He then went on to help mastermind New Zealand's America's Cup success and work at environmental awareness.
    "He was an inspiration to me personally and to so many other sailors who have taken part in this race," said Knut Frostad, the Volvo Ocean Race CEO, in Cape Town.
    "He had incredible determination and was such a remarkable leader. It was not just the fact that he won so much, it was the way he did it. In terms of seamanship, he was the best there was, and he was a real gentleman."
    Sir Peter's widow Lady Pippa Blake was named as an ambassador for the first Volvo Ocean Race Legends Regatta this year and the main trophy was named in his honour.
    "I was privileged to spend time with Lady Pippa Blake during the Legends Regatta," said Frostad. "Peter was fondly remembered by the many sailors and friends who gathered in Alicante for what was a celebration of a race history he played such a big part in.
    "As well as being one of the true greats of our sport, he was also a terrific ambassador and campaigner for the preservation of the oceans, which is something that is close to our hearts too.
    "I am pleased that we are returning to Peter's home turf of Auckland in this race. It seems fitting to be going back there as we remember him now."
    Camper, the Team New Zealand entry in the latest race, is second after the opening leg.
    The small fleet leaves Cape Town on Sunday to contest the second leg to Abu Dhabi over 5,430 nautical miles away.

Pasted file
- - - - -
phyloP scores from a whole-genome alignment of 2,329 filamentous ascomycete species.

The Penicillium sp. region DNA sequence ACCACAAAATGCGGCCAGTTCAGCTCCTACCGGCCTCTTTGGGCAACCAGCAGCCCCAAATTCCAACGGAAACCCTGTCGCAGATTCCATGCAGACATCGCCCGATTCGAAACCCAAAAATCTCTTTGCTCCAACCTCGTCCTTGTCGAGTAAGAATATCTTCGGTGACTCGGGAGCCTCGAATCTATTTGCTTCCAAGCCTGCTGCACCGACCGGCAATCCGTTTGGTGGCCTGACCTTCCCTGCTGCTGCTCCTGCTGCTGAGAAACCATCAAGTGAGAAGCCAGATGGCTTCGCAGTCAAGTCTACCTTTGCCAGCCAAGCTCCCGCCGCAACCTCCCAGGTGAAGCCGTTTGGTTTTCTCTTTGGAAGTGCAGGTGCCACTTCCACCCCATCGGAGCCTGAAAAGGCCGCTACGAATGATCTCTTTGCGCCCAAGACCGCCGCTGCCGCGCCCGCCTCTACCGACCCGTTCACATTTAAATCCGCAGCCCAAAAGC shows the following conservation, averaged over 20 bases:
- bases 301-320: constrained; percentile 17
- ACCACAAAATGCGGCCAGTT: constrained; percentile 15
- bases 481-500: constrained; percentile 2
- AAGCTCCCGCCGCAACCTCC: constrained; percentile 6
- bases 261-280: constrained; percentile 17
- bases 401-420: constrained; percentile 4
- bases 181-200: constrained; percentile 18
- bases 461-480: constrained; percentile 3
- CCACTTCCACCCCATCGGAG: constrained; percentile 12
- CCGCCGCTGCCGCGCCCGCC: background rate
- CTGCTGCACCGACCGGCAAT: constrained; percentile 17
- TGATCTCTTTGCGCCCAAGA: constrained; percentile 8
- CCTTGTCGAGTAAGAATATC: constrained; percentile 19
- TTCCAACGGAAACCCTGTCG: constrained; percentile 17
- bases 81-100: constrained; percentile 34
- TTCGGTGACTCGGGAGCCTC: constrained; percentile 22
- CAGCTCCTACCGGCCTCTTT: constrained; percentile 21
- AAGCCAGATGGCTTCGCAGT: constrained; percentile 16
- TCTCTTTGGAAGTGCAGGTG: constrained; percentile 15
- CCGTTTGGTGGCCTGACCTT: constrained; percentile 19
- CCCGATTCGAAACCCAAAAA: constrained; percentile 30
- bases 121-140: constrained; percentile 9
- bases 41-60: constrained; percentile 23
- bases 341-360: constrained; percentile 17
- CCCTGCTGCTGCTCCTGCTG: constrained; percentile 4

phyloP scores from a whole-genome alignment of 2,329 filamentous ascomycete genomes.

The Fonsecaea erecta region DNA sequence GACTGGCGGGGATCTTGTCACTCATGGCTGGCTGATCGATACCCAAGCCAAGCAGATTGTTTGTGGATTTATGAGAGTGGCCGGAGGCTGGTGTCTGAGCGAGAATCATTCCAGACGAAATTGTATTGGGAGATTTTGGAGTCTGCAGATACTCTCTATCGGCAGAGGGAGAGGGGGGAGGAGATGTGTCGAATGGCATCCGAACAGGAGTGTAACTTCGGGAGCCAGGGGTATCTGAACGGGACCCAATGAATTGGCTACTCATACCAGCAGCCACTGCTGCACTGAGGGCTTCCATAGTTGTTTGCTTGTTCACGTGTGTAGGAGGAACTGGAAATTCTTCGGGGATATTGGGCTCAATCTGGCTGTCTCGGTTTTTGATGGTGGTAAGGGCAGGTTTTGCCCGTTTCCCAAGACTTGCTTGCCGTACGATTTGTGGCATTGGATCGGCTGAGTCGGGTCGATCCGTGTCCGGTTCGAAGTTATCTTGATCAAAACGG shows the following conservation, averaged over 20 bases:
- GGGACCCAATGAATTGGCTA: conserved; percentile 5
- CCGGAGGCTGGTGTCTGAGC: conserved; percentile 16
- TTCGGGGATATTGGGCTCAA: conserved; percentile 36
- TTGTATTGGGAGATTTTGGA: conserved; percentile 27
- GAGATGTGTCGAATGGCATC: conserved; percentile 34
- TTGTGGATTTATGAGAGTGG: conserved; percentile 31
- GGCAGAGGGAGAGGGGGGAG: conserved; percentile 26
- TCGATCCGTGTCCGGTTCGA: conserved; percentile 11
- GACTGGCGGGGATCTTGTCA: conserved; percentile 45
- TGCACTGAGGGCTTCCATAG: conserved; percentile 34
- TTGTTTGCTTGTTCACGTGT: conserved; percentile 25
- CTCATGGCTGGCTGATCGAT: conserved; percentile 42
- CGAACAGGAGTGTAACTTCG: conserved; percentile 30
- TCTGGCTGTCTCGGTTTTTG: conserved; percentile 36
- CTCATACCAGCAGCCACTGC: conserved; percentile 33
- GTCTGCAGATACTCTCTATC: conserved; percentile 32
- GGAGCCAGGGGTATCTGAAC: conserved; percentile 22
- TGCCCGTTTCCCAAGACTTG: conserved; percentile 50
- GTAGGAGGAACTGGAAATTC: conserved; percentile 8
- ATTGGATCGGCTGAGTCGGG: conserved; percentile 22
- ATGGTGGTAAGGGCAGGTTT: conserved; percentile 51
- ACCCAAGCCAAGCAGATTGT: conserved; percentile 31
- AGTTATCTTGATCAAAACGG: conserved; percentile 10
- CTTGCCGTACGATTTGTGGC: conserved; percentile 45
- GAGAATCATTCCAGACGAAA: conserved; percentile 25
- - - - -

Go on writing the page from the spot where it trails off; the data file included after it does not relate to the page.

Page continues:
• Acknowledgements:


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    A golden mystery for New Zealand...

      B)Mystery over huge gold imports: Two massive shipments of gold coins, worth up to $64 million in total, have been imported into New Zealand from Canada in recent months, but the owner or owners remain a mystery. The shipments came to light in the September trade figures, which showed imports from Canada were up $64m, led by gold coins. Imports of collector pieces and antiques were up $67m, also mainly because of gold coins. After querying the shipments with Customs, Statistics NZ put the coins into the "collectable" rather than investment category. However, well-known Otaki antiques dealer John Mowbray says it is highly unlikely that any collector would have imported such a valuable cache. "If you said to me on a year's basis, I would say yeah, that sounds probable. But for one month? "In my mind it's not conceivable that a collection of coins for collectors would be coming into the country at that value."
      The Reserve Bank said it did not import gold, but the country's two biggest traders of commemorative gold coins do. However, John Hunter of NZ Gold Merchants said he had heard nothing about a very large amount of gold coin being brought in for minting purposes. He agreed the coins were almost certainly destined for investors. "If it's come from the Canadian mint, it's unlikely it's collectable, it's a bullion coin," he said. Mike O'Kane of New Zealand Mint suggested it could be an overseas buyer storing their gold in this country. "We are seeing a lot of offshore clients wanting to store here in New Zealand because we've got a nice stable government . . . "You've got to pay to get it shipped here, which does add a very large margin to most buyers. But if you're looking to buy and hold a large amount, then we do tick a lot of boxes." An answer may lie with the Customs Department. Although officials have been unable to supply an answer so far, it is understood that the shipments have highlighted a rare discrepancy between Customs and Statistics NZ as to how gold coins should be categorised, and further research is under way. Sources said "pure" or investment-grade gold did not incur duty when it came into the country and generally was treated as a financial transaction by Statistics NZ. Coins such as gold sovereigns, which were less than 99.5 per cent pure, did incur GST and in this case, showed up in the trade figures.